Japan’s national swimming championships, a trial for the world championships and scheduled to take place in Tokyo in early April, was the latest event to be cancelled the venue was damaged by the earthquake, Kyodo reported.
Impact of Japan earthquake on sport
* Despite hopes international friendlies against Montenegro on March 25 and New Zealand four days later might go head to “rally the nation”, the Japan Football Association (JFA) decided on Wednesday to cancel the former with a decision to be made on the latter on Thursday.
* The domestic J League was postponed indefinitely on Tuesday after first and second division clubs held an emergency meeting at the league’s headquarters in Tokyo.
* Asian Champions League fixtures between Nagoya Grampus and Al Ain of the United Arab Emirates at Mizuho Track and Field Stadium (Tuesday) and Kashima Antlers and Sydney FC of Australia at Kashima Stadium (Wednesday) were postponed.
* National team coach Alberto Zaccheroni and his four assistants flew back home to Italy last Saturday after their relatives grew concerned.
* Some 150 students and staff at the JFA academy near Fukushima were evacuated for fears of a radiation leak nearby.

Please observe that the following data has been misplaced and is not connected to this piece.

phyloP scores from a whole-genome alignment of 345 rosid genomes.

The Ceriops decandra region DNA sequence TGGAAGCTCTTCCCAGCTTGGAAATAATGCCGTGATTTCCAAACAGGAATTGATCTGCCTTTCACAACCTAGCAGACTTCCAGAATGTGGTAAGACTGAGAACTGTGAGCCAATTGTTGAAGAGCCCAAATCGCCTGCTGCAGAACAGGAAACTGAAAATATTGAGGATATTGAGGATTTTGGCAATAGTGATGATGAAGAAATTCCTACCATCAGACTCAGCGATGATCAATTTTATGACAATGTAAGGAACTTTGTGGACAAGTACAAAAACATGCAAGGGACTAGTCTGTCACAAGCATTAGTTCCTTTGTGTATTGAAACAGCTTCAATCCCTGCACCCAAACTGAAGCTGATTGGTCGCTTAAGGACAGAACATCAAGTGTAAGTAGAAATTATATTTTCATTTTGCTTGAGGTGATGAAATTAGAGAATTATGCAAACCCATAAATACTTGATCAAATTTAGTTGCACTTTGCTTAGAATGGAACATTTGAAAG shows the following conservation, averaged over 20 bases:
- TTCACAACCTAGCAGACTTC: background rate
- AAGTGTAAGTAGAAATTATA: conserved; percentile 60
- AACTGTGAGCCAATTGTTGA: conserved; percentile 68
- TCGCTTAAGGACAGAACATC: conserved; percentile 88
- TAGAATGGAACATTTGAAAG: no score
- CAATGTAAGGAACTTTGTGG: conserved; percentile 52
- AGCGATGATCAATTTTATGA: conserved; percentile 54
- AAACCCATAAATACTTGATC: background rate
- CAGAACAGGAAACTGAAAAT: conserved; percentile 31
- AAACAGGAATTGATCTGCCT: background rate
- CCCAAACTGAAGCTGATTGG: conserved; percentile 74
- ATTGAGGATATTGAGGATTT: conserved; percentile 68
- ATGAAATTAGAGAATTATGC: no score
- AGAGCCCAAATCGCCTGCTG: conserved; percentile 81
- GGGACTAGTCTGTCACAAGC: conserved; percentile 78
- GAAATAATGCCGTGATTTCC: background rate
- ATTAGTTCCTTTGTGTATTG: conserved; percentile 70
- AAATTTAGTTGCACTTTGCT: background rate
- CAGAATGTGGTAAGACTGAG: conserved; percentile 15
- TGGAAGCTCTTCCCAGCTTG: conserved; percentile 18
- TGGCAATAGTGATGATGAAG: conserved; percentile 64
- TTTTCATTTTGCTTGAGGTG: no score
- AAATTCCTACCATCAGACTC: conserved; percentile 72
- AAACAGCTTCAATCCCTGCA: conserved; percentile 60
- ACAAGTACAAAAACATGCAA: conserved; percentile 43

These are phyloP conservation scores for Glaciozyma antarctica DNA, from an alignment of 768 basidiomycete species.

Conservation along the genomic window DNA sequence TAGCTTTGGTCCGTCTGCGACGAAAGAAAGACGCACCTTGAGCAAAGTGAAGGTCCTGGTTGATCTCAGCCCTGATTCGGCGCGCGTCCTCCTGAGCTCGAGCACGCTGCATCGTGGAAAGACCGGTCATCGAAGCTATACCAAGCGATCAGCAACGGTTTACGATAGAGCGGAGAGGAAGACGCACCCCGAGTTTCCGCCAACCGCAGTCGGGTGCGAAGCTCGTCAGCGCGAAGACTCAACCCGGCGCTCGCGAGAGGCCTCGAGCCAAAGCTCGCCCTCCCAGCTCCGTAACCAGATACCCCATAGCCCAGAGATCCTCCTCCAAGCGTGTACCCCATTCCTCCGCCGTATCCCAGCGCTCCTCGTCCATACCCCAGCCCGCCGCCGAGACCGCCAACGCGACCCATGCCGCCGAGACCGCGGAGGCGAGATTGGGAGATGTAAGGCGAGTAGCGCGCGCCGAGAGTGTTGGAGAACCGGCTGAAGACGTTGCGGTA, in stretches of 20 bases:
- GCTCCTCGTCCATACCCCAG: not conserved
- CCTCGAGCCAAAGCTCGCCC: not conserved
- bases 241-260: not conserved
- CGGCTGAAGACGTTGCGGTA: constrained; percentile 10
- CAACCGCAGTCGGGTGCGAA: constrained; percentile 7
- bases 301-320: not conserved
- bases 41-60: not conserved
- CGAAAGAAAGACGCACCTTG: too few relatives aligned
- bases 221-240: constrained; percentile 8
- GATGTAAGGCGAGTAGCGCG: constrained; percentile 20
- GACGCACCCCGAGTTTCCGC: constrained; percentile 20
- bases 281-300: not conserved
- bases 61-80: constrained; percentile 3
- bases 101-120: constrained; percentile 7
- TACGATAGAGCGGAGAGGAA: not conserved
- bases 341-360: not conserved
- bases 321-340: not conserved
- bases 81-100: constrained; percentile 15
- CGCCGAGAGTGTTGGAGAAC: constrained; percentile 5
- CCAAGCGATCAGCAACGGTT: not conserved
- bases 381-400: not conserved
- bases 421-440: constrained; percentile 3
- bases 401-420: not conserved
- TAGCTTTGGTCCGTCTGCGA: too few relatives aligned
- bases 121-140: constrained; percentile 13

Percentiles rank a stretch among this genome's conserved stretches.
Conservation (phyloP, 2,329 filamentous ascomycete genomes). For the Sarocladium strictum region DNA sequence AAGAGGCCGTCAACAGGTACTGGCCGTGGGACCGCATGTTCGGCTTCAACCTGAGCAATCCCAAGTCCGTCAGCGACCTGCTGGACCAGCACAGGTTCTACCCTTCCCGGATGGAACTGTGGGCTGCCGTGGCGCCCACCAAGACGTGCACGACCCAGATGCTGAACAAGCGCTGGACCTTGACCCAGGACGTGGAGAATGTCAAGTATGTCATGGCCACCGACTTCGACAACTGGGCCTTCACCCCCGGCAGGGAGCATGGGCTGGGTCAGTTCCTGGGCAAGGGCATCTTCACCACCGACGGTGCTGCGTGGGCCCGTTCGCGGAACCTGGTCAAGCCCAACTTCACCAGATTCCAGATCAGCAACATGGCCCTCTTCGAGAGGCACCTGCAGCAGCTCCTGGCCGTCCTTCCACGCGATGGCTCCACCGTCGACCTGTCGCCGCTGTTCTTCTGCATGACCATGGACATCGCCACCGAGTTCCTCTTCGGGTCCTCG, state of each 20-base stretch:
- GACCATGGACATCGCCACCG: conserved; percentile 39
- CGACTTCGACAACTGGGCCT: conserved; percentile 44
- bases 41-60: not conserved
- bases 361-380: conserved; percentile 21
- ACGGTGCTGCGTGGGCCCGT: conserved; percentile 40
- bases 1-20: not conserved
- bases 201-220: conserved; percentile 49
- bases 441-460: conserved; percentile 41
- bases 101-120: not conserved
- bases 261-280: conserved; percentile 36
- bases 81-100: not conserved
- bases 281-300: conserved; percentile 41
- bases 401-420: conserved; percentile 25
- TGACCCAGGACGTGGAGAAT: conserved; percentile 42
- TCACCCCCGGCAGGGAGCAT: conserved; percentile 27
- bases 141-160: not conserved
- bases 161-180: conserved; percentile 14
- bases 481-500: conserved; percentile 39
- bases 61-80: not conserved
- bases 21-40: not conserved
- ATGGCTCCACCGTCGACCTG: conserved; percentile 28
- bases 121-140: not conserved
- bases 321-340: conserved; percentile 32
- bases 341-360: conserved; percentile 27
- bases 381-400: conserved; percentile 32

* The Japanese round of the MotoGP championship, scheduled to take place at Motegi on April 24, was postponed until October 2, the International Motorcycling Federation (FIM) said on Tuesday.
* Honda Racing Corporation head Shuhei Nakamoto said its MotoGP programme could also be hit by the quake owing to limited working hours imposed by power cuts and suppliers also suffering difficulties.
* The world championships scheduled for March 21-27 in Tokyo postponed by the International Skating Union (ISU) said on Monday due to “the continued critical developments in Japan”. The event may be cancelled.
* The world team cup, scheduled to take place in Yokohama from April 14 to 17, has also been called off.
* Nagoya International women’s marathon, a qualifying race for the World Athletics Championships in August and scheduled to take place last Sunday, was cancelled.
* A Japanese LPGA event in Kochi was scrapped while next weekend’s event in Kagoshima has also been called off.
* The five-game Asia League championship finals between the Tohoku Free Blades and South Korea’s Anyang Halla was cancelled. Three games were scheduled to take place in Koriyama, Fukushima Prefecture.
* Nippon Professional Baseball met on Tuesday and are considering delaying the scheduled March 25 start of the Japanese baseball season.
* The bj-league cancelled all fixtures last weekend and a decision was pending on when the season would resume.
* The eight-team JBL league cancelled the rest of their season after the quake.
* The national swimming championships, a trial for the world championships and scheduled to take place in early April, were cancelled on Wednesday because the Tokyo Tatsumi International Swimming Centre venue was damaged by the earthquake, the Japan Swimming Federation (JSF) said on Wednesday.
* The JSF hopes to stage the event from April 9 to 11 in Hamamatsu, Shizuoka Prefecture.
* The national synchronized swimming championships, scheduled to take place in early May at the same Tokyo venue, have also been cancelled.